Googling with Googlers

An afternoon spent imbibing the culture of Google. What used to be SGI’s space age campus now houses perhaps 1000 or maybe 1500 Googlers. I guess those that go to the font to worship become Googlytes.

It’s an impressive space. The canteen alone is impressive. A huge open area serving lunch and dinner for the whole company. Outside it’s barbecue time. Sergei is even getting some volley ball in.

People have talked before about the screen that displays a scrolling list of searches going on at that second. It’s only a sample, maybe 1-2 a second, versus the 100x or 1000x that actually going on. The results are filtered, in English at least. In foreign languages, who knows what is being looked for. But more than 50% are non-US searches.

The coolest screen though is a map of the globe – clouds and all – showing pulses of light for every google search at every node. Huge concentrations in English in the USA, streams of dots in French in France and the French colonies, acres of darkness in Africa, India and elsewhere, Spanish and Portugese in South America. Every language represented by a different colour, one pulse for every search, all moving in a 3D space to show concentration. A slip of the mouse zooms in to let you see individual countries and nodes within. Another changes the view, removes the clouds and shows the map in full relief. Another shows the traffic, hopping from country to country, data centre to data centre. Fabulous example of the power of the Internet, the reach of Google and the art of presenting data. Google is a proxy of the ‘net and this screen shows how far the net has reached, in which languages and, also of course, where it hasn’t reached.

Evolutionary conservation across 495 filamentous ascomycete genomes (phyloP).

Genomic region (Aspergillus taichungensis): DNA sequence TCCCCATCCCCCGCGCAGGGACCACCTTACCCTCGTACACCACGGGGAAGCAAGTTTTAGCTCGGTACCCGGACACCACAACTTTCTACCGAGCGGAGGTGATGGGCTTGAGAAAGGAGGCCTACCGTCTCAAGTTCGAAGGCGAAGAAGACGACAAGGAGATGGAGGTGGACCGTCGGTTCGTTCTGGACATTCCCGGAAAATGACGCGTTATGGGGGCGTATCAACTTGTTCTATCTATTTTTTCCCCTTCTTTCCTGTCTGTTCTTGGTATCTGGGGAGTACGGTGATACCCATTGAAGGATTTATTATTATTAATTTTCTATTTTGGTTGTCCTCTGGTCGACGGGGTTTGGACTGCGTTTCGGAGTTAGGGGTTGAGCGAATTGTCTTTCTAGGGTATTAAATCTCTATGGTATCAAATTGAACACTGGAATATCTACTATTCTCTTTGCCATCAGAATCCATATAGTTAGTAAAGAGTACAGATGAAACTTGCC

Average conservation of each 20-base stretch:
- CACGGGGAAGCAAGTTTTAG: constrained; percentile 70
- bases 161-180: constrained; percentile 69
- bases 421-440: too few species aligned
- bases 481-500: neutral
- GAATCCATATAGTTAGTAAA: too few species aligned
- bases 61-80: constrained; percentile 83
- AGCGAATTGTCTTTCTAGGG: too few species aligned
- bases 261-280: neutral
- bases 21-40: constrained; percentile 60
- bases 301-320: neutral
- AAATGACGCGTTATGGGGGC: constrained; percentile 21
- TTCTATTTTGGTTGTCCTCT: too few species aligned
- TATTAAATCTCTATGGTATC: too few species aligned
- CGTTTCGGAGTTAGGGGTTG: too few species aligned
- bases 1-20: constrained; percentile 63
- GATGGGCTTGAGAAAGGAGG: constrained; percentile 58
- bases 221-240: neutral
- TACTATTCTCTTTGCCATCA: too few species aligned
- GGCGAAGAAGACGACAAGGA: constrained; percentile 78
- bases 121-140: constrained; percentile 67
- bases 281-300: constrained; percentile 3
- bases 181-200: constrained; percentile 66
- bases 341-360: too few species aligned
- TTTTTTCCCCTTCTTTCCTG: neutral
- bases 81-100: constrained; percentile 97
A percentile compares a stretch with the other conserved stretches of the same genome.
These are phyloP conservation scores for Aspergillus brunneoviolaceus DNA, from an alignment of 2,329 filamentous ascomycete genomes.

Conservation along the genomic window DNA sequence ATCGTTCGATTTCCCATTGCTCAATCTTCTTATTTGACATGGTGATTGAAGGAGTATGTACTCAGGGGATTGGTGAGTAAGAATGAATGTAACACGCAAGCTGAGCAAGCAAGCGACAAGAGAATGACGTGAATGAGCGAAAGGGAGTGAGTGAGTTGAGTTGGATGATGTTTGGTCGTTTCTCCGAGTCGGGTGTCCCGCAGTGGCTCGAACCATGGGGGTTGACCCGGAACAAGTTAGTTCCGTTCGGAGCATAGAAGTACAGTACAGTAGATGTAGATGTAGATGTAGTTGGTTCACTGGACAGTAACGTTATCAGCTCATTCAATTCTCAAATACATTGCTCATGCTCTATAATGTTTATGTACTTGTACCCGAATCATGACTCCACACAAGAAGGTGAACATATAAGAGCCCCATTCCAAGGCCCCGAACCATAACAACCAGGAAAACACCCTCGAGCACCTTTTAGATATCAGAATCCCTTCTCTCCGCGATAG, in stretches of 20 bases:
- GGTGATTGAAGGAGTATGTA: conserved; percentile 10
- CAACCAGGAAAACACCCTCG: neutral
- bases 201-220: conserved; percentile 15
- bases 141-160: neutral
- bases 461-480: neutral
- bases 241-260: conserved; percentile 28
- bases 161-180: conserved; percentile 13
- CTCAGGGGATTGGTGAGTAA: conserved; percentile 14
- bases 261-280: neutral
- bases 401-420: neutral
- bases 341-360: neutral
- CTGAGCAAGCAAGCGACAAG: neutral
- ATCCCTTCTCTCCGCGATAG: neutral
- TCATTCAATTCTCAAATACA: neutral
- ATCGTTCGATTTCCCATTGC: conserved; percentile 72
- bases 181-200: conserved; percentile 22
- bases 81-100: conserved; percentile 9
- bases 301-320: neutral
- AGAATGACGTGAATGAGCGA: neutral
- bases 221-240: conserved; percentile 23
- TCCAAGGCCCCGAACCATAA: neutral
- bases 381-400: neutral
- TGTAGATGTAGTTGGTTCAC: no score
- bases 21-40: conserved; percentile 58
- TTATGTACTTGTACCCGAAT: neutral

How many servers does Google have? Who knows. They won’t talk about it. But they have a lot, built from off the shelf components goes the myth (and, in reception, is a rack of kit showing that to be the case, with corkboard spacers between the servers to provide some heat reduction. 22 units high, 4 servers per slot). How do they manage the configuration, deploy the units and keep track? Custom tools by the sounds of it. The feeling there is that the data centre business is inefficient and wasteful, so they keep their technology in house (end to end) so that, at every step, they can eliminate waste. And I believe it.

The parking lot is full of humdrum cars, although in one far corner is a beautifully polished early 60s Porsche 911. That will all change soon I guess. The lot will fill with some faster, sleeker, cooler cars perhaps. I’m told that some early Googlers are already surfing, knowing that they’ve gone full on for the last 5 years and now they can take a break. But staring across the canteen, you don’t get the impression that too many are going to opt out at this stage. The 20% projects keep them in – the urge to spend one day a week on a new project, related or not, whether it’s an AI system to play Texas Hold ’em Poker, or a new optimisation engine to filter out spam linkers.

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